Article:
You may not believe it, but the drab grey bird you see above is born a master of disguise, capable of tricking predators into thinking that it's a massive and vibrantly colored toxic caterpillar with little effort.
That's at least according to a study recently published in the journal American Naturalist, which details how the cinereous mourner (Laniocera hypopyrra) is covered with bright orange and speckled down-feathers when it is first born.
Not only does this soft plumage make the newborn birds looks like one of two large and hairy toxic caterpillars (Megalopyge or Podalia), but the birds will even wriggle like massive bugs for the first 18 days of their life.
According to the American Society of Naturalists, experts Gustavo A. Londoño, Duván Garcia, and Manuel Sánchez Martínez launched a long-term field study of these intriguing birds back in the fall of 2012. During that time, they observed this remarkable defense strategy for themselves. They found that not only was the act of these baby birds consistent and remarkably convincing, but it actually proved quite effective at keeping them safe from snakes and monkeys, who have learned to be wary of toxic meals in the forests of southeastern Peru. (Scroll to read on...)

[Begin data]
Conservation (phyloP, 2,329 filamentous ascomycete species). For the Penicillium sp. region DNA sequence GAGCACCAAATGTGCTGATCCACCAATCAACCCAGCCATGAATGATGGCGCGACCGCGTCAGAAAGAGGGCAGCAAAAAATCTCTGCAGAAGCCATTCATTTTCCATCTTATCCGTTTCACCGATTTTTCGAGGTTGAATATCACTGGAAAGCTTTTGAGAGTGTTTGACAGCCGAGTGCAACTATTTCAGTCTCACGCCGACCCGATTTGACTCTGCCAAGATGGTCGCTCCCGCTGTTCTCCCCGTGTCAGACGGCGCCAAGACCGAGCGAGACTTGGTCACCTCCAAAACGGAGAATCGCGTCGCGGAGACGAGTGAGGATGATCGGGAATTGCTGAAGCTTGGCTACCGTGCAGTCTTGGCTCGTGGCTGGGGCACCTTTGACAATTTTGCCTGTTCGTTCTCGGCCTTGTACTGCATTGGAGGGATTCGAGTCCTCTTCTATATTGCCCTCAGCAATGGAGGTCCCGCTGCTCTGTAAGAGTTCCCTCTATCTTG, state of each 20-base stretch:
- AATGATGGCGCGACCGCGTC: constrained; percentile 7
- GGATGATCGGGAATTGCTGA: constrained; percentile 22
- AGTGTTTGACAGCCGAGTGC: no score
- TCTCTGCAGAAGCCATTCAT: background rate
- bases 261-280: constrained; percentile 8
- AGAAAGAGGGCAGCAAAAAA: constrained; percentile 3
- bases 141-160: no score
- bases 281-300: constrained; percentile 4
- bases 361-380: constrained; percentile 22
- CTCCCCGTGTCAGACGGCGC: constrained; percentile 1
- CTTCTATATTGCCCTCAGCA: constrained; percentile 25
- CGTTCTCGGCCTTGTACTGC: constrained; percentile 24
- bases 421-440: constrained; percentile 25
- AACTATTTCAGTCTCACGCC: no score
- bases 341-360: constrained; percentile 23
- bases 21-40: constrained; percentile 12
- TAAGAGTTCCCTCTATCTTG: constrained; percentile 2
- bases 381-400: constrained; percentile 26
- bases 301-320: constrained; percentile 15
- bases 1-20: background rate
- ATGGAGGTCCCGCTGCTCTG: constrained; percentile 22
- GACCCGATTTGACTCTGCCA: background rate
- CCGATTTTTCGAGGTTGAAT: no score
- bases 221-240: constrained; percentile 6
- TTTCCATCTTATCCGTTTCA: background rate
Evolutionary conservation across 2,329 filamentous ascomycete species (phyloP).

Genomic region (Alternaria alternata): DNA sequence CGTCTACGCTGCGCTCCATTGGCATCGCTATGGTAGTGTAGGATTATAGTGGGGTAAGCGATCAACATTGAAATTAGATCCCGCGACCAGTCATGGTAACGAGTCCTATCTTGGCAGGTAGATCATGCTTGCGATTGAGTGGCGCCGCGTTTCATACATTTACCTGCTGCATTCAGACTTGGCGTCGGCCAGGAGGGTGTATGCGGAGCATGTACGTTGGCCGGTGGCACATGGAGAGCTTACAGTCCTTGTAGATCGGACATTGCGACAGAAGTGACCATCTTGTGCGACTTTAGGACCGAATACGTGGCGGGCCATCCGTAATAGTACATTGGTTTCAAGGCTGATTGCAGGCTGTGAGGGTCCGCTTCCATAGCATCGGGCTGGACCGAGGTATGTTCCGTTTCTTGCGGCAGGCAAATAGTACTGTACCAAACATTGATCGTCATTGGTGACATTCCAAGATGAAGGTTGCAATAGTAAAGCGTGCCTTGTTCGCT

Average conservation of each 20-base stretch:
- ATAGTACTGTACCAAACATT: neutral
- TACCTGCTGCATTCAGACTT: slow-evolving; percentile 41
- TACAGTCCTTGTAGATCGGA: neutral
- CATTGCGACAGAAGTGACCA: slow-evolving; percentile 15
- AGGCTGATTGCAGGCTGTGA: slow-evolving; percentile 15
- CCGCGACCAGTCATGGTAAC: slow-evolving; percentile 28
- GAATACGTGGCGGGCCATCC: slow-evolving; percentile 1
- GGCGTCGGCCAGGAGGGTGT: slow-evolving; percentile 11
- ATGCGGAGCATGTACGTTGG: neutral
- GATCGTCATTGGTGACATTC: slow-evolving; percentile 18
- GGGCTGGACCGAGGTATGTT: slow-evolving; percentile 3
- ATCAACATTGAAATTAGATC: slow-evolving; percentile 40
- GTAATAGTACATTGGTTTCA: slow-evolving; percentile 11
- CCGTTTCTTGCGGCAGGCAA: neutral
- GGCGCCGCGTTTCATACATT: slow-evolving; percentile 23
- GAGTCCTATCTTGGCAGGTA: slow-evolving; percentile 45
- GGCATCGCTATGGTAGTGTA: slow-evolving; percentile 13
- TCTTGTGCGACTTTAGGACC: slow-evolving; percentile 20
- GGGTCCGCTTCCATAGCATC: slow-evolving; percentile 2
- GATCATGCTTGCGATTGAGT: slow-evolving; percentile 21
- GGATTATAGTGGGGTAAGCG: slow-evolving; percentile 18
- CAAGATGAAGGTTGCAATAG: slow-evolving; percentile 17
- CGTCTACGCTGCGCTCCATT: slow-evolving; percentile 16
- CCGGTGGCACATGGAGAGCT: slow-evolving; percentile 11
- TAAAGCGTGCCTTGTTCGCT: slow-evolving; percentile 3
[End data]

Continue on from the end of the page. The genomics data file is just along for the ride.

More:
Even more amazing is that these baby birds know to keep up the act when their mother isn't around. They lie on the floor of their nests, with their beaks and legs tucked into their furry feathers until they hear a special "all clear" call from their parent. Then, and only then, will they lift their heads to become the boisterous, but adorable sight of baby birds begging to be fed that bird watchers are familiar with.
Londoño told New Scientist that this is actually the first example of such complex mimicry ever seen in avian young, and likely developed under the unusually high predation pressures of the Amazon basin in South America.
"Mimicry plays a major role in deterring predators, but camouflage is also likely to occur when the nestling is on the nest," he said.
To learn more about these species and how exactly their various defenses developed, the researchers hope to study them again in larger populations.
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